Time Management for the HR Professional

time management, HR, time awareness, scope creep

Time Management for the HR Professional

Time management is a problem for many of us, regardless of our job. Mobile technology has made the 24-hour workplace a common thing, and it seems at every turn, more is being expected of us in the workplace. In the HR world, we have to be constantly on our toes. You never know when an employee is going to interrupt your perfectly planned day with, “Uh, can I talk to you for a few minutes about a minor harassment issue?” You know as well as I do that it’s never just a few minutes, and it is rarely minor. Here are some time management tips written with the HR professional in mind.

Know Your Priorities

In the HR world, often when people need something, they say they need it right away. Maybe it is a manager calling to say he needs to hire two more cashiers, and he needed them by yesterday. Or perhaps it is a sudden termination that finds you driving 90 minutes through traffic to one of your company’s remote locations. The number of tasks that require us to drop everything seems limitless in HR. This is precisely why it is important to know your priorities.

Figure out what the important things are. It is easy to get caught up in thinking everything needs to be done right away when supervisors, employees, and executive management get demanding and insist their request is highly important. When someone makes such an urgent request, take a moment to ask yourself, “Does this need to be done right away?”

Clearly communicate with the requestor about when you will be able to complete their task. Be realistic and be open when there are delays, or you run into problems. Frustration with incomplete tasks can often be avoided with communication.

Be OK with Saying No

I tend to be the kind of person who thinks I need to say yes to all work requests. I have learned the hard way that sometimes it is necessary to say no for my mental health. When we stretch ourselves too thin by never turning people down, our work and well-being can suffer.

At a previous HR job at a small grocery chain, I was overseeing the hiring and onboarding of employees for a new location. This was quite a large project. Not only was I working on staffing the new store, but I was also handling my normal HR duties as they related to our existing locations. Rather than asking my boss for help, I kept taking on more and more to the point where almost every waking hour was spent catching up on work. My boss noticed and finally said something. She made me hand over some of my other responsibilities, which ended up saving me from a complete breakdown.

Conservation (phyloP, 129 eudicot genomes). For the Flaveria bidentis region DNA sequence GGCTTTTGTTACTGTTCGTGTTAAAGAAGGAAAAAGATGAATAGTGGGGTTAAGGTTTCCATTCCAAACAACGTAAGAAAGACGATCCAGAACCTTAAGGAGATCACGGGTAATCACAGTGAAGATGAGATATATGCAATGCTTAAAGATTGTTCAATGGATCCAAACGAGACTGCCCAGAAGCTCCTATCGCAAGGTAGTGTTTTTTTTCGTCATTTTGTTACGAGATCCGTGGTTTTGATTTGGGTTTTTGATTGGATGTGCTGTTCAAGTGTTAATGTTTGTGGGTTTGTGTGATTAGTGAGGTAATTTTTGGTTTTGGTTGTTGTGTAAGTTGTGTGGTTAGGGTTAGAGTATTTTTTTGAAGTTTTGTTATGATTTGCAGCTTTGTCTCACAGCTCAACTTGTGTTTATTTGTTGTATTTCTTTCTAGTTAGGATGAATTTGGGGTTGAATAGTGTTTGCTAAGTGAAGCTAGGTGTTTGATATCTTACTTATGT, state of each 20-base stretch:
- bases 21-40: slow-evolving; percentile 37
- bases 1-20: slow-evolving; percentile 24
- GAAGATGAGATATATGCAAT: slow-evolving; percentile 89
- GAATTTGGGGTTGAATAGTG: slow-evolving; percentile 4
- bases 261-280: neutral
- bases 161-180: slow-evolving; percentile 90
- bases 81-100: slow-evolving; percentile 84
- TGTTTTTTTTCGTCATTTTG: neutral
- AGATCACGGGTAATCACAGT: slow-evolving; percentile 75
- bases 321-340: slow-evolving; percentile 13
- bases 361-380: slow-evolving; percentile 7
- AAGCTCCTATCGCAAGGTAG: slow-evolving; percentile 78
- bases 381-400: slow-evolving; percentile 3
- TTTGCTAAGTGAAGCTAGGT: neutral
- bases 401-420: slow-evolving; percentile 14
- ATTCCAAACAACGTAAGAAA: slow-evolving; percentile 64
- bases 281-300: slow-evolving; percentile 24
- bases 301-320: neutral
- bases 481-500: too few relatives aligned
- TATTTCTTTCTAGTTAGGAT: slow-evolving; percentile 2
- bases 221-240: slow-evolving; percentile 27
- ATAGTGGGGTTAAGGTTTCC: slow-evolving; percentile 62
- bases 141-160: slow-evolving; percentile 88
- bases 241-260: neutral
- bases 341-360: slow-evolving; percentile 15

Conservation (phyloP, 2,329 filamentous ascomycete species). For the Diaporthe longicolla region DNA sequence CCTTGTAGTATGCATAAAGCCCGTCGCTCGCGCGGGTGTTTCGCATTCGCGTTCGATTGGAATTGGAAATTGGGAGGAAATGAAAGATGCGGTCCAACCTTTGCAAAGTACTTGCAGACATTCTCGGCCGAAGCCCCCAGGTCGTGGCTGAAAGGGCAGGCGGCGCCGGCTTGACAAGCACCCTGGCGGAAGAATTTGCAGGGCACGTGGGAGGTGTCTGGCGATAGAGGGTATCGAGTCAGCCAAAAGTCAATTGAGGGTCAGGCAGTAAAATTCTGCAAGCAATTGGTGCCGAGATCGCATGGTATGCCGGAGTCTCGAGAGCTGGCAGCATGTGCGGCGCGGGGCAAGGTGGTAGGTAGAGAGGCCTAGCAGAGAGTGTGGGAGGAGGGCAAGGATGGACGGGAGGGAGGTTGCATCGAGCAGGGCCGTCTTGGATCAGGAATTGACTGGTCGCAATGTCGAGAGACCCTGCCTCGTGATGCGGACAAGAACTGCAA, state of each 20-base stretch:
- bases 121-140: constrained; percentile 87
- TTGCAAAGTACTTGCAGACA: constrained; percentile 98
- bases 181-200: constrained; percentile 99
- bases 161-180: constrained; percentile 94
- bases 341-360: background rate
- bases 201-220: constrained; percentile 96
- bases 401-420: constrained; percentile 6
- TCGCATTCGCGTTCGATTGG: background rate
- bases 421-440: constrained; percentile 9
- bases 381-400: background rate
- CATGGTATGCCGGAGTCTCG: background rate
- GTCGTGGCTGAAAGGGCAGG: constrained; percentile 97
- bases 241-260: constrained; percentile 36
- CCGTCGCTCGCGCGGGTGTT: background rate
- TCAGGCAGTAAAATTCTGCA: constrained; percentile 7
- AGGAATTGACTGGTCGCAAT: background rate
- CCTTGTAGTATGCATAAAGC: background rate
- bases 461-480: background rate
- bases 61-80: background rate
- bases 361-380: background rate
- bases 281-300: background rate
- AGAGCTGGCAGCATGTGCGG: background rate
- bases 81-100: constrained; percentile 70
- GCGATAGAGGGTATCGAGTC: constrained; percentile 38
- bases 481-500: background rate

The experience made me realize how important it is to ask for help when things get overwhelming. This may mean sharing tasks with others on the team or getting a supervisor to advocate on your behalf and support your decision to say no to others.

Plan Ahead

I love making lists, and this is something that has helped me figure out my priorities on a weekly basis. I start off each week with a list of the things I want to complete, and then I come up with a rough plan for what days I want to focus on various projects. Review your list at the end of each day, make adjustments for things that did not get completed and look at what is on the list for tomorrow. Allow space in your schedule for the unforeseen. This gives you a bit of wiggle room for when HR emergencies come up. If nothing comes up, use the time to catch up on paperwork or other low priority tasks, or, better yet, take a couple hours for yourself.

Bonus Tip: Schedule Time for Yourself

Taking some time for yourself is an important way to recharge, which makes you a better worker. For some reason, I often find it easier to schedule work tasks than setting aside some time for myself. I have friends who will specifically block of time on their calendars just for spending time reading a book, watching a movie, spending time with family or just putting their feet up. This is a good way to make sure you get some downtime in your schedule. Just make sure to treat it the same as an important meeting, and do not cancel your “me time” just because work is calling.

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Stephanie Hammerwold

Stephanie Hammerwold, is the founder and director of Pacific Reentry Career Services, a Southern California nonprofit that helps formerly incarcerated women find and maintain employment. She also blogs on a variety of HR topics as the HR Hammer. When not volunteering for her nonprofit, Stephanie has a day job in HR at a tech startup in Irvine, CA.


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